SPRINGFIELD, Mass. (WWLP) – Springfield Mayor Domenic Sarno announced Tuesday steps to “address and better race relations” within the city.
Following my inter-department listening meetings with my black Cabinet/Department Heads, as well as prayer vigils, discussions with black community leadership, advocacy groups and residents, along with private discussions, has been very helpful in shaping my thoughts and direction on this issue.Mayor Domenic Sarno
Mayor Sarno declared racism as a public health crisis within the city Tuesday. An office of Racial Equity will be created within the city’s Health and Human Services to work with the community and submit recommendations to the mayor’s administration.
Sarno also apologized on reinstating the five officers involved in the Nathan Bill’s incident due to a police shortage from the COVID-19 pandemic. He has asked Police Commissioner Cheryl Clapprood to resuspend the officers until their cases are complete.
I support the Mayor and have agreed to resuspend these five officers. I believe bringing them back at the time was the right thing to do after I had suspended them for one year, as we were dealing with personnel shortages due to Covid-19. I look forward to the day that these cases are finally adjudicated and the city, the police department and the individuals involved can finally go on with their lives.Commissioner Cheryl Clapprood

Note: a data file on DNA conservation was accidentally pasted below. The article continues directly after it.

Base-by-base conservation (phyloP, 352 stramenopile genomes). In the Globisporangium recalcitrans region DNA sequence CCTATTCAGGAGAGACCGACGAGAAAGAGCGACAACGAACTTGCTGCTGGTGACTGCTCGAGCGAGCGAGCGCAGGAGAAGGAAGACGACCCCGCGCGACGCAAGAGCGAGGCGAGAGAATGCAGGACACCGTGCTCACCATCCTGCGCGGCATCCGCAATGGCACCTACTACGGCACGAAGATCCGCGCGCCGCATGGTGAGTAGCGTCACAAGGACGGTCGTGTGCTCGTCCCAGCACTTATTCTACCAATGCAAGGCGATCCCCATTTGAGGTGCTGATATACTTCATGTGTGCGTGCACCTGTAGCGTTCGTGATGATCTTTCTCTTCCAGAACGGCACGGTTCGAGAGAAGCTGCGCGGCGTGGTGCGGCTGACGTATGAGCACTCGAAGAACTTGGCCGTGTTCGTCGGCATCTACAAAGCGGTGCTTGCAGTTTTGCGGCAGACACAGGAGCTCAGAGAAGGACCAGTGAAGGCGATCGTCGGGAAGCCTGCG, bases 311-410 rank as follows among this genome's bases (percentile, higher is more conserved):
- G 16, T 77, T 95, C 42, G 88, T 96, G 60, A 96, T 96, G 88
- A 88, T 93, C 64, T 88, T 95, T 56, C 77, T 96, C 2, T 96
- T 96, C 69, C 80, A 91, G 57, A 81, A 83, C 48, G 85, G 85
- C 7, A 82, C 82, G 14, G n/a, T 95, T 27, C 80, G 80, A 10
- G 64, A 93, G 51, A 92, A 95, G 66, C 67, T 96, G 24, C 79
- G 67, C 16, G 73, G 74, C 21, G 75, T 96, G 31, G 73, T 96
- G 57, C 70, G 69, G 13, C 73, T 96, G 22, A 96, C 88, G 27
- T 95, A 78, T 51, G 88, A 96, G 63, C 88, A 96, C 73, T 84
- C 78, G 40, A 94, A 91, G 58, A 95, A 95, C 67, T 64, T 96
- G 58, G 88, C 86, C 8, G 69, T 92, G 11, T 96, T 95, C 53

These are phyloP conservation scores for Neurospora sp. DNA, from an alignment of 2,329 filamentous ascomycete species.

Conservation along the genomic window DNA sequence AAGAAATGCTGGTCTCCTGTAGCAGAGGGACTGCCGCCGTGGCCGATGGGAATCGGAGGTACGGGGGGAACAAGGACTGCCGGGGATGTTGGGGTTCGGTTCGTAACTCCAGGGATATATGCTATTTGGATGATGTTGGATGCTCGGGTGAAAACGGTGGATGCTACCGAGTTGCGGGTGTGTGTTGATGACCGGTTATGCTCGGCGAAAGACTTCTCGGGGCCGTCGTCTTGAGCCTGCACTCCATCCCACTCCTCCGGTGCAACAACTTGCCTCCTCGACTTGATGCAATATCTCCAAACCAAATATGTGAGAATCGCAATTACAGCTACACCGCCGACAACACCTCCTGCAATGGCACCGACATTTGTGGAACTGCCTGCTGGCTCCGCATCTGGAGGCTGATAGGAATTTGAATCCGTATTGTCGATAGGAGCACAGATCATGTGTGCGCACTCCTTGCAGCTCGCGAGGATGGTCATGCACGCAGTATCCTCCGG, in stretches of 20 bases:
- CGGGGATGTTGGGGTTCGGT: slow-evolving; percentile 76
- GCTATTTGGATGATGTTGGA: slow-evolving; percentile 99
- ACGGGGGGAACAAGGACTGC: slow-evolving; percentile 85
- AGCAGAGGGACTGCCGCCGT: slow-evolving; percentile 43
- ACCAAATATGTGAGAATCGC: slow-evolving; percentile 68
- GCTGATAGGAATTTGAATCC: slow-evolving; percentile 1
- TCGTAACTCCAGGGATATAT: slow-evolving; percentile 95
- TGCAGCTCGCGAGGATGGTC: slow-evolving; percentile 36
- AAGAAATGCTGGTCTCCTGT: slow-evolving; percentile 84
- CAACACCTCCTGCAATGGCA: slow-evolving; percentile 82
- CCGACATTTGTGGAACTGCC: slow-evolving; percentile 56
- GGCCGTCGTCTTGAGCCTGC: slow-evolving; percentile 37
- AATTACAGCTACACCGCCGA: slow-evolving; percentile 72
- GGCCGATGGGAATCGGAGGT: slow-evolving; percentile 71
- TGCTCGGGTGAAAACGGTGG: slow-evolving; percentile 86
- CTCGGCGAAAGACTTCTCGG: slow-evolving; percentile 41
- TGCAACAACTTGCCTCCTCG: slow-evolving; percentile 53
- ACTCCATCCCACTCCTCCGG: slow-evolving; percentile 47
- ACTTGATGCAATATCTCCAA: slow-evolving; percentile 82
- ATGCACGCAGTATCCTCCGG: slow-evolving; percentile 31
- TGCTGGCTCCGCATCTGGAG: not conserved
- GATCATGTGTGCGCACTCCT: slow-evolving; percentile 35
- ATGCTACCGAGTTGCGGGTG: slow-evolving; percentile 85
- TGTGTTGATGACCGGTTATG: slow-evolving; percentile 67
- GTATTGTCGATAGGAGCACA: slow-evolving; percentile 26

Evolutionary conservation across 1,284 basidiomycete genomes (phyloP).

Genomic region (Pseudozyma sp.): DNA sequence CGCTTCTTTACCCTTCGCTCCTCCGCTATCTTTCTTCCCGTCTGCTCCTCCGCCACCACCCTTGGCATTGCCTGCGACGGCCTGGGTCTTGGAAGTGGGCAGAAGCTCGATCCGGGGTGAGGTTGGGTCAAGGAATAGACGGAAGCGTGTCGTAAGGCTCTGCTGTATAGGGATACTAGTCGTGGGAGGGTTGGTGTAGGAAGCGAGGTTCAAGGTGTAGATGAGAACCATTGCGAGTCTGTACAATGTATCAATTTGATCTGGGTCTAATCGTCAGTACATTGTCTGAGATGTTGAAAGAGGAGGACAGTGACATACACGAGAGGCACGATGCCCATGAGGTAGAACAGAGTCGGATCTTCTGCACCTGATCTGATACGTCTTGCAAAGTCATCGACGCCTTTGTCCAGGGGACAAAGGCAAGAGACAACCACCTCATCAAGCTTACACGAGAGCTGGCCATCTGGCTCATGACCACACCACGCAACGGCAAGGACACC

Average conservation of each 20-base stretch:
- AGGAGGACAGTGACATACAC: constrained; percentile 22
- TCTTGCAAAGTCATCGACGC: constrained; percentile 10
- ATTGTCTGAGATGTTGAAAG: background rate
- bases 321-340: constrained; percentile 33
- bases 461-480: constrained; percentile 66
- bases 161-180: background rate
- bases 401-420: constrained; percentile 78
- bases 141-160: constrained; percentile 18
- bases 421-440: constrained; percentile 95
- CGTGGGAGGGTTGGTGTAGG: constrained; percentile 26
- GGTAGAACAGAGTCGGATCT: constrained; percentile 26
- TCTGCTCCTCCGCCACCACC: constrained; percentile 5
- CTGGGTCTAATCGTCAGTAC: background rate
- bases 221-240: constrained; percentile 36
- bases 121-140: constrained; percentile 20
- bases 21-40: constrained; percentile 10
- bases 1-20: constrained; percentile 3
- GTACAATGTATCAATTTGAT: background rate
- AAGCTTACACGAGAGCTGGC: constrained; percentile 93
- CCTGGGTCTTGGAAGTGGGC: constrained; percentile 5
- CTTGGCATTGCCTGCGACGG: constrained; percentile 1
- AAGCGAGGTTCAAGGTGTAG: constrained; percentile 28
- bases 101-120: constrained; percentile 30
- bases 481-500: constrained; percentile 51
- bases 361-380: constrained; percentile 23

Clapprood told 22News she worries misinformation about the on-going Nathan Bill’s case has the potential to incite unnecessary violence.
It was also announced that an ordinance will be submitted to the City Council to strengthen the Community Police Hearing Board (CPHB) by giving them subpoena powers when reviewing police discipline matters and decisions.
On Monday, the city of Springfield hosted an online roundtable discussion on race and policing in the city. The city held the discussion in hopes of coming up with an action plan to improve the police department’s and community’s relations.